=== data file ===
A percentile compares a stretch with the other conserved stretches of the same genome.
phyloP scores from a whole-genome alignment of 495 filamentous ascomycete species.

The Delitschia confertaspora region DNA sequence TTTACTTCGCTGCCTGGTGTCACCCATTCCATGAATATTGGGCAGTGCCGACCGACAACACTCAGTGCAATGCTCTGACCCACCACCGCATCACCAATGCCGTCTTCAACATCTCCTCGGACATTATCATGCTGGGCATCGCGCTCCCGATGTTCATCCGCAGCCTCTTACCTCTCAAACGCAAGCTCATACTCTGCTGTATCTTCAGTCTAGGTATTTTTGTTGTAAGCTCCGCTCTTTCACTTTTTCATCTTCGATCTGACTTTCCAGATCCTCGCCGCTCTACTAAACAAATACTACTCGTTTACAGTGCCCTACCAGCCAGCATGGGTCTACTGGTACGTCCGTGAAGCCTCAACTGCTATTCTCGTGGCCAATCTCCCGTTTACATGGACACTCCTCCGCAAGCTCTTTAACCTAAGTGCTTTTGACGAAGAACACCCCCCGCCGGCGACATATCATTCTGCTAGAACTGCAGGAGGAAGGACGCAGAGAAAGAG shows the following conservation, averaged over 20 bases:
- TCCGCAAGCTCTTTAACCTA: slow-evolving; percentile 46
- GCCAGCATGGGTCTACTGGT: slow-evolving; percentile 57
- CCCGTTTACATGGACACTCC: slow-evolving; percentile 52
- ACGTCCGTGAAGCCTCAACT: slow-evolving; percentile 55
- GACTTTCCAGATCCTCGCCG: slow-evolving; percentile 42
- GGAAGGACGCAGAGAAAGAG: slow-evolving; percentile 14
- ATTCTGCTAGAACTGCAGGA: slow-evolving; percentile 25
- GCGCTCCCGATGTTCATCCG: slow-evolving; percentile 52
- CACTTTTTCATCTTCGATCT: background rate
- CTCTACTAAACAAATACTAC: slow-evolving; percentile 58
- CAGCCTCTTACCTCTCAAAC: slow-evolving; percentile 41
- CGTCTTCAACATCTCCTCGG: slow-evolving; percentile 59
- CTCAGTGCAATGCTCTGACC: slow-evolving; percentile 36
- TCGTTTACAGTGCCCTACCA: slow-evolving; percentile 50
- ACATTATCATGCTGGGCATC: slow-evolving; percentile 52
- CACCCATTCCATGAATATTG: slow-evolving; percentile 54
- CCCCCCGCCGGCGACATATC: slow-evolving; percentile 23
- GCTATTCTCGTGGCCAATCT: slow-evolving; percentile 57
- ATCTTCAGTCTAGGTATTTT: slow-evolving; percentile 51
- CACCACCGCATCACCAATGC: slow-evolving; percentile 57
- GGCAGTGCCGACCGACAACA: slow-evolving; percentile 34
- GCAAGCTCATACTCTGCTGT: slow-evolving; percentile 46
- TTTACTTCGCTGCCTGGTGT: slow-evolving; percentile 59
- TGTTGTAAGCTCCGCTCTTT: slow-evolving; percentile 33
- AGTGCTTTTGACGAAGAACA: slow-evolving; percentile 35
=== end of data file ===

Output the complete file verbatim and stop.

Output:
A percentile compares a stretch with the other conserved stretches of the same genome.
phyloP scores from a whole-genome alignment of 495 filamentous ascomycete species.

The Delitschia confertaspora region DNA sequence TTTACTTCGCTGCCTGGTGTCACCCATTCCATGAATATTGGGCAGTGCCGACCGACAACACTCAGTGCAATGCTCTGACCCACCACCGCATCACCAATGCCGTCTTCAACATCTCCTCGGACATTATCATGCTGGGCATCGCGCTCCCGATGTTCATCCGCAGCCTCTTACCTCTCAAACGCAAGCTCATACTCTGCTGTATCTTCAGTCTAGGTATTTTTGTTGTAAGCTCCGCTCTTTCACTTTTTCATCTTCGATCTGACTTTCCAGATCCTCGCCGCTCTACTAAACAAATACTACTCGTTTACAGTGCCCTACCAGCCAGCATGGGTCTACTGGTACGTCCGTGAAGCCTCAACTGCTATTCTCGTGGCCAATCTCCCGTTTACATGGACACTCCTCCGCAAGCTCTTTAACCTAAGTGCTTTTGACGAAGAACACCCCCCGCCGGCGACATATCATTCTGCTAGAACTGCAGGAGGAAGGACGCAGAGAAAGAG shows the following conservation, averaged over 20 bases:
- TCCGCAAGCTCTTTAACCTA: slow-evolving; percentile 46
- GCCAGCATGGGTCTACTGGT: slow-evolving; percentile 57
- CCCGTTTACATGGACACTCC: slow-evolving; percentile 52
- ACGTCCGTGAAGCCTCAACT: slow-evolving; percentile 55
- GACTTTCCAGATCCTCGCCG: slow-evolving; percentile 42
- GGAAGGACGCAGAGAAAGAG: slow-evolving; percentile 14
- ATTCTGCTAGAACTGCAGGA: slow-evolving; percentile 25
- GCGCTCCCGATGTTCATCCG: slow-evolving; percentile 52
- CACTTTTTCATCTTCGATCT: background rate
- CTCTACTAAACAAATACTAC: slow-evolving; percentile 58
- CAGCCTCTTACCTCTCAAAC: slow-evolving; percentile 41
- CGTCTTCAACATCTCCTCGG: slow-evolving; percentile 59
- CTCAGTGCAATGCTCTGACC: slow-evolving; percentile 36
- TCGTTTACAGTGCCCTACCA: slow-evolving; percentile 50
- ACATTATCATGCTGGGCATC: slow-evolving; percentile 52
- CACCCATTCCATGAATATTG: slow-evolving; percentile 54
- CCCCCCGCCGGCGACATATC: slow-evolving; percentile 23
- GCTATTCTCGTGGCCAATCT: slow-evolving; percentile 57
- ATCTTCAGTCTAGGTATTTT: slow-evolving; percentile 51
- CACCACCGCATCACCAATGC: slow-evolving; percentile 57
- GGCAGTGCCGACCGACAACA: slow-evolving; percentile 34
- GCAAGCTCATACTCTGCTGT: slow-evolving; percentile 46
- TTTACTTCGCTGCCTGGTGT: slow-evolving; percentile 59
- TGTTGTAAGCTCCGCTCTTT: slow-evolving; percentile 33
- AGTGCTTTTGACGAAGAACA: slow-evolving; percentile 35